The Journal and Essays of John Woolman

The Journal and Essays of John Woolman

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The Journal and Essays of John Woolman

The Journal and Essays of John Woolman

Read FREE!

Excerpt

Nearly a decade has passed since the preparation of this edition of John Woolman Journal was undertaken at the request of the Friends' Historical Society of Philadelphia. In that interval has come and gone the Great War, whose shadow has fallen so deeply upon our modern civilization. To the philosopher of the future, who will command a truer perspective than is possible for us today, must be left the final verdict of its effect upon a great portion of the human race.

In view, however, of the stupendous changes which have been wrought in national and political relations, and of the fact that never before were social upheavals of such magnitude or importance, it is appropriate that a wider hearing be given to one whose quiet voice has still a message for this weary world, and whose meditations have survived in a form, quaint indeed, but singularly penetrating in their sympathetic counsel and wisdom. John Woolman had two great aims in his rather brief life:--the abolition of slavery, and the readjustment of human relations for the relief of the laboring classes. The first was accomplished at the cost of a civil war, and the life of the Great Emancipator. Over the second, which is yet unattained, the world nevertheless may discern faint gleams of light; but we desperately need today the sound teaching of John Woolman. He called his little book a Journal, although in it will be found comparatively few autobiographical details. Such it is, however, in the sense of being the history of the Progress of a Soul through what was to him indeed a Vale of Tears. John Woolman believed it possible "to provide all men with an environment which will best develop their physical, mental and spiritual powers." This definition of social reconstruction is that of a modern English student and leader in social reform, B. Seebohm Rowntree, but it was anticipated more than a century and a half ago by John Woolman.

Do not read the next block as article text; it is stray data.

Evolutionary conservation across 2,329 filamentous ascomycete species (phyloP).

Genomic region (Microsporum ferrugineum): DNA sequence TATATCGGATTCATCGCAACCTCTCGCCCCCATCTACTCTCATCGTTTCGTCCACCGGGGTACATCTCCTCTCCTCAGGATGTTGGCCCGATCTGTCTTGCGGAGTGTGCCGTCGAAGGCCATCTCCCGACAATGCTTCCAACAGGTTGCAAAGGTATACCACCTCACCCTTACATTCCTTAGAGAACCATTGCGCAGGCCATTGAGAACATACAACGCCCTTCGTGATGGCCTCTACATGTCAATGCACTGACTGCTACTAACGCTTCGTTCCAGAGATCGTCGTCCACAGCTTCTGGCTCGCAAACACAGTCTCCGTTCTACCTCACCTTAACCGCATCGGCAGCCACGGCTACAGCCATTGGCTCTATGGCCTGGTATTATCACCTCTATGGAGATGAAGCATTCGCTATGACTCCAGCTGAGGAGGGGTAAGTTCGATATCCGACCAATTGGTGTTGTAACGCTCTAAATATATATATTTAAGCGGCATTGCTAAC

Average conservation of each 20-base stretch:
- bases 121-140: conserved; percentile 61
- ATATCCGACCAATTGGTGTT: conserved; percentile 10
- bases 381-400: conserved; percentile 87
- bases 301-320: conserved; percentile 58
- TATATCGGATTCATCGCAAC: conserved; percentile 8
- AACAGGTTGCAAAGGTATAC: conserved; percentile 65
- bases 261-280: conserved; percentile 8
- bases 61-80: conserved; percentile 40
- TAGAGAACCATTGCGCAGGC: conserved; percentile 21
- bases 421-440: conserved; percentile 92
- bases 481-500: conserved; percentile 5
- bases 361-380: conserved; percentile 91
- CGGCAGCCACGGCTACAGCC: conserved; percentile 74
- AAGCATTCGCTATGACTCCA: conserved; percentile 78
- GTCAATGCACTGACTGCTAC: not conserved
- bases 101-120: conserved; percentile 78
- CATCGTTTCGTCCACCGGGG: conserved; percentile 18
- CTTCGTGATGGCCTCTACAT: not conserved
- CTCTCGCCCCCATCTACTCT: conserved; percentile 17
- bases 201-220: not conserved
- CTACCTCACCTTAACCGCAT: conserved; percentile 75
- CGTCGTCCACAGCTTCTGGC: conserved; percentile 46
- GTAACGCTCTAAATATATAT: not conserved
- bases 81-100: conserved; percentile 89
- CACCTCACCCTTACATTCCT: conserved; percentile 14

The circumstances of the early publication of Woolman Journal are related in the pages that follow. It is less a matter of . . .

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